Sunday, March 10, 2019

The Latest Strategic Plan

Not to give it away but it's the just about the same draft Strategic Plan as before.  It comes up for Intro at this Wednesday's Board meeting.

It's interesting that the Superintendent, in an interview with the Times, called the early draft of the Strategic Plan "just words" and, well, that looks a lot like what is going to be.

It is astonishing to see after months of working with consultants, online survey input and, of course, the work of the Steering Committee, no real change.  How a draft document can allegedly undergo that type of input/oversight and stay nearly in the same place is a mystery.

Except that it's not.

The consultants? Talked a good game at one Work Session and were never heard from again.

The online survey and community meetings (all done in January in a fairly rushed fashion)?   I do not recall results being tabulated and released.  I just did a check and don't see them at the district so what was said/conveyed to the district and the Board is unknown.

Let's first compare and contrast the last Strategic Plan which was created in 2013 under Superintendent Jose Banda.  I like to think of the new Strategic Plan as "Strategic Plan Unplugged" as compared to the previous one.  It's fairly stripped down.

                                            Old               New
Page length                          30                5

Old Mission Statement:

Seattle Public Schools is committed to ensuring equitable access, closing the opportunity gaps and excellence in education for every student.

New Mission Statement:
Seattle Public Schools is committed to eliminating opportunity gaps to ensure access and provide excellence in education for every student.

Old Vision
Every Seattle Public Schools’ student receives a high-quality, 21st-century education and graduates prepared for college, career and life.

New Vision
Every Seattle Public Schools’ student receives a high-quality, world-class education and graduates prepared for college, career, and community.

(As many of you may know, I abhor the term "world-class" and so am sad to see it inserted into the new Plan.)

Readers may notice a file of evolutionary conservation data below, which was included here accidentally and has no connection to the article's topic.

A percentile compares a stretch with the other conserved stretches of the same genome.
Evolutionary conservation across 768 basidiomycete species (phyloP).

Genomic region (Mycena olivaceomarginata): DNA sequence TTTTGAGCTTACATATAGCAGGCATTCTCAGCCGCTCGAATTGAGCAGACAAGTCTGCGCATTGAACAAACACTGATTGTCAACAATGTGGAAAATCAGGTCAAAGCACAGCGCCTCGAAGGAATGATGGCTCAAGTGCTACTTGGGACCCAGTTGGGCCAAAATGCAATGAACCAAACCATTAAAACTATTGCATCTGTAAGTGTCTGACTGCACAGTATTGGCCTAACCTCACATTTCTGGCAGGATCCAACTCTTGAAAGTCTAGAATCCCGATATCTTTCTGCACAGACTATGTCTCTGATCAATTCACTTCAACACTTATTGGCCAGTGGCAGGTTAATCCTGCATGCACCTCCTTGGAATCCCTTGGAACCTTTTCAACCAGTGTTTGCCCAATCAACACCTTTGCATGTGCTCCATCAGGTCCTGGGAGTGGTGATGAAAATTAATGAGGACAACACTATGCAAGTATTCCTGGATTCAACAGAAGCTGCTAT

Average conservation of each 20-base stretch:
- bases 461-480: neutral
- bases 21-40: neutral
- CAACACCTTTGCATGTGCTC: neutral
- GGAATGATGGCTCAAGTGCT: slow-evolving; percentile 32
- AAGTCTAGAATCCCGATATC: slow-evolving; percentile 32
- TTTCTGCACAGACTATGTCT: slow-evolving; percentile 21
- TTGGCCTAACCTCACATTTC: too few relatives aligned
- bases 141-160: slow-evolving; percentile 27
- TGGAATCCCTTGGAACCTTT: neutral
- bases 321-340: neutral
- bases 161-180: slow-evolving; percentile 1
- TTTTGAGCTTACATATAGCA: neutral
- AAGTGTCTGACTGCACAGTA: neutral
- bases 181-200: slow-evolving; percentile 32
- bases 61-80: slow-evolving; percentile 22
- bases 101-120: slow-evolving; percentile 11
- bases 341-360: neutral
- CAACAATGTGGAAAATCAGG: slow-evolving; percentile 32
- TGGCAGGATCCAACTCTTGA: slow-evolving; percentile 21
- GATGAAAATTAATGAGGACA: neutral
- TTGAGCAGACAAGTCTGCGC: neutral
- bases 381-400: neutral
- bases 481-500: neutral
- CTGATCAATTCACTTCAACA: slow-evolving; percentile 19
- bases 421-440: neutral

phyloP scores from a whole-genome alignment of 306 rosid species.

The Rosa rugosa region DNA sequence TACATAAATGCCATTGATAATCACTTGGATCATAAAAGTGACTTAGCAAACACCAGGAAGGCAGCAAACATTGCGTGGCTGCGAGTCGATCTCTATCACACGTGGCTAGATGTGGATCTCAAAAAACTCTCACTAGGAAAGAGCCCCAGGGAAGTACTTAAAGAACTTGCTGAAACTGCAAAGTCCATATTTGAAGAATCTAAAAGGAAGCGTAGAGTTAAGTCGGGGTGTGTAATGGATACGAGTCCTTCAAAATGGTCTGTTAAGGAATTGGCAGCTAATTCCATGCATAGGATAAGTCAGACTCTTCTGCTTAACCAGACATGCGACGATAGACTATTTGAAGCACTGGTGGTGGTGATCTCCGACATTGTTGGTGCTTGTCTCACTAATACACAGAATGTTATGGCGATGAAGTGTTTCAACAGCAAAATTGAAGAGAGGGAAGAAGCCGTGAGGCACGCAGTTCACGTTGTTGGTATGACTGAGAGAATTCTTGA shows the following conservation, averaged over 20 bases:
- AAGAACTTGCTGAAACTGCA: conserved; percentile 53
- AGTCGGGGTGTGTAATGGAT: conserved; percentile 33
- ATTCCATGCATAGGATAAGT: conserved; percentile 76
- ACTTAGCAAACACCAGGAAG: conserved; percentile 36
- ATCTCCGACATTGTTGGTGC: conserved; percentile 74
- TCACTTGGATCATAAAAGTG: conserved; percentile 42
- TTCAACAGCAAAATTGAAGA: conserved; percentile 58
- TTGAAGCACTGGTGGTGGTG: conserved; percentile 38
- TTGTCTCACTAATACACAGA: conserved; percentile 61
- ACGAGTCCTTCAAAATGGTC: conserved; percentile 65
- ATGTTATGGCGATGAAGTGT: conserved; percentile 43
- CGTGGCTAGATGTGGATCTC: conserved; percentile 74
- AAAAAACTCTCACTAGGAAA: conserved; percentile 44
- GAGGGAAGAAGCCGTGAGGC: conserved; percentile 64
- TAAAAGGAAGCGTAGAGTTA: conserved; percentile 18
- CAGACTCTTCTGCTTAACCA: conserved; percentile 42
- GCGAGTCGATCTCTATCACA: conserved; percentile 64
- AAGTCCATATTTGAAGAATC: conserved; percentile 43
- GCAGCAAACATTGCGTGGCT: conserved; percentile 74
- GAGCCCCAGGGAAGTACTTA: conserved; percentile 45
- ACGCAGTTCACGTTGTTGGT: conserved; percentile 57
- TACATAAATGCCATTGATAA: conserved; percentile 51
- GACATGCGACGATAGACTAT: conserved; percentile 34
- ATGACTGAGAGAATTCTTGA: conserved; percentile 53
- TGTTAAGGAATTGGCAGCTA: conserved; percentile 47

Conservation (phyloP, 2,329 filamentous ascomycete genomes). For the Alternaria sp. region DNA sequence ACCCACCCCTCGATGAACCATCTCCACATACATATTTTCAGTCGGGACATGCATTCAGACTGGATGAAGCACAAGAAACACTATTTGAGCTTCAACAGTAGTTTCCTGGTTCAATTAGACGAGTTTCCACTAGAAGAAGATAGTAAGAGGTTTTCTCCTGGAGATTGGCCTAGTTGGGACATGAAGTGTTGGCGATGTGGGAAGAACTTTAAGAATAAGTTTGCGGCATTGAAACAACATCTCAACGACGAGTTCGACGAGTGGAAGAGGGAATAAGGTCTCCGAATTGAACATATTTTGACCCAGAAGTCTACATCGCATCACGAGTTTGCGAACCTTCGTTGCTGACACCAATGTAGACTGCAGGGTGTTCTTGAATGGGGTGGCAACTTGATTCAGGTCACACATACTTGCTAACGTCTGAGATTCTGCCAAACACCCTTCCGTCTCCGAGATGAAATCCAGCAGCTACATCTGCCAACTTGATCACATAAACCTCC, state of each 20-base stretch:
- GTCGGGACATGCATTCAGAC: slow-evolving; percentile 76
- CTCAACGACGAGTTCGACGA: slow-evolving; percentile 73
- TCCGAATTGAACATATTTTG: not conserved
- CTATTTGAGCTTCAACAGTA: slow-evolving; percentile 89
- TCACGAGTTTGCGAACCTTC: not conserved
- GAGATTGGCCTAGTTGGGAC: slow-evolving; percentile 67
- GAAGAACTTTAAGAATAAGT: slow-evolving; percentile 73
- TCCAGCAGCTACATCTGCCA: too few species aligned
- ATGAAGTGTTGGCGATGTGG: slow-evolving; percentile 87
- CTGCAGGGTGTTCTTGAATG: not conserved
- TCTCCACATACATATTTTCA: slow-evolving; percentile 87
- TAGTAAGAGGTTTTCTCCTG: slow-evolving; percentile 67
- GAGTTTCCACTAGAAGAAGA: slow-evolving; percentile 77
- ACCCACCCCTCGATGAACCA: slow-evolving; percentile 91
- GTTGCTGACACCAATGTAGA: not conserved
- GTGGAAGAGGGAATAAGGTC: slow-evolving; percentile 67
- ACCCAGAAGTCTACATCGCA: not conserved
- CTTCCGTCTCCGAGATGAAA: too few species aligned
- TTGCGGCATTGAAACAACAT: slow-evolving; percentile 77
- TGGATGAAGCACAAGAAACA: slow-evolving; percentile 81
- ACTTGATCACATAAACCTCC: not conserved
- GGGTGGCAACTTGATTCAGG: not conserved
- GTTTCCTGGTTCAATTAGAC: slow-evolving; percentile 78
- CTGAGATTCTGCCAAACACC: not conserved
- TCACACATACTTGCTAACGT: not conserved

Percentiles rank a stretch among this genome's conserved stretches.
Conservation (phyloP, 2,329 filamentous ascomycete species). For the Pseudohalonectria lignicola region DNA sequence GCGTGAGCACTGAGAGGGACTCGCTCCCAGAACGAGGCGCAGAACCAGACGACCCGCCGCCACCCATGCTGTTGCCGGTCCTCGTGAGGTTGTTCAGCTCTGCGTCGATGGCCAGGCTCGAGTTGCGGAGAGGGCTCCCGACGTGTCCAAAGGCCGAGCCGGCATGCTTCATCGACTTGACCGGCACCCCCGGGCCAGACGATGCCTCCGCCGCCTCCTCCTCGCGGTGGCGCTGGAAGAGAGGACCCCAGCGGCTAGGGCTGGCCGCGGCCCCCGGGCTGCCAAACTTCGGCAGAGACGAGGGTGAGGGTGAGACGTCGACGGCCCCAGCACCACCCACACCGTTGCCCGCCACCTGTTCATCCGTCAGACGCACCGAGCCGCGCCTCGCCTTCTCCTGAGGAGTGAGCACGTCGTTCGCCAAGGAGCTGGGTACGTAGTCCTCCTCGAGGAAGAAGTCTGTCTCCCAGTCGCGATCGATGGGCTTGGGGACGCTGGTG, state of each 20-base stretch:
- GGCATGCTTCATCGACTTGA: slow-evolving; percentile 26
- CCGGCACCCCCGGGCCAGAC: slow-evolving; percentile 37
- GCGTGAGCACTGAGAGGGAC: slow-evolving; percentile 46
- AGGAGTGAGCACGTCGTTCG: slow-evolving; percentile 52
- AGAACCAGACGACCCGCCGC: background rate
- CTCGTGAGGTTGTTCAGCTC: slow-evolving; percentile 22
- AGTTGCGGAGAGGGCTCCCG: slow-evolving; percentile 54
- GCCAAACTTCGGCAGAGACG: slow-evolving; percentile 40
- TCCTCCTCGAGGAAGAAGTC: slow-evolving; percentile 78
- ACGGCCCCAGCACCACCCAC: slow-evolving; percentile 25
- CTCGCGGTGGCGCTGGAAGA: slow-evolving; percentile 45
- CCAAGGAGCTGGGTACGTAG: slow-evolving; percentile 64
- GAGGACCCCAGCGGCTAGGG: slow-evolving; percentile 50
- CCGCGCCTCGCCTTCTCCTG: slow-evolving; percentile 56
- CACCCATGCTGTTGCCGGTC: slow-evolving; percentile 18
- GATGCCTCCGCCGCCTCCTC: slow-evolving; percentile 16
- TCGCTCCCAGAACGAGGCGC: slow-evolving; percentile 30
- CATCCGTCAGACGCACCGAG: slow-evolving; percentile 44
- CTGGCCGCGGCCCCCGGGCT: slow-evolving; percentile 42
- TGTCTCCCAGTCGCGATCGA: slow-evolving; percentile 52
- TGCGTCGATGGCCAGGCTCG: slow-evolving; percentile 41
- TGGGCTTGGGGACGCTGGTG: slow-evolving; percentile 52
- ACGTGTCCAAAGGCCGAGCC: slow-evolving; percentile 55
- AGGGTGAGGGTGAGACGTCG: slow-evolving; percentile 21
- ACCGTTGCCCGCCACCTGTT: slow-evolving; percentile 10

Old Core Belief
We believe that the Districtwide commitment to these core beliefs is vital at all levels of the organization and will enable students to succeed and become responsible citizens.
New Core Belief
Gone and replaced by a "Theory of Action"

WHEN WE FOCUS on ensuring racial equity in our educational system, unapologetically address the needs of students of color who are furthest from educational justice, and work to undo the legacies of racism in our educational system... 

While quite the up-to-date wording, it's an awkwardly worded statement.  

The Old SP had this statement about core beliefs which is found nowhere in the new Theory of Action:

We believe it is our responsibility to do whatever it takes to ensure that every child, regardless of race, gender, socioeconomic status, language proficiency, learning style, or disability, achieves to their highest level. 
I think that a pity this is gone because that statement encompasses many students with challenges and, in particular, encompasses many black students who are female and/or may be in Special Education and/or could be an immigrant.
While the new Plan continues to embrace the goals of educational excellence and equity for all students as well as family/community engagement, it also talks - broadly - about operations.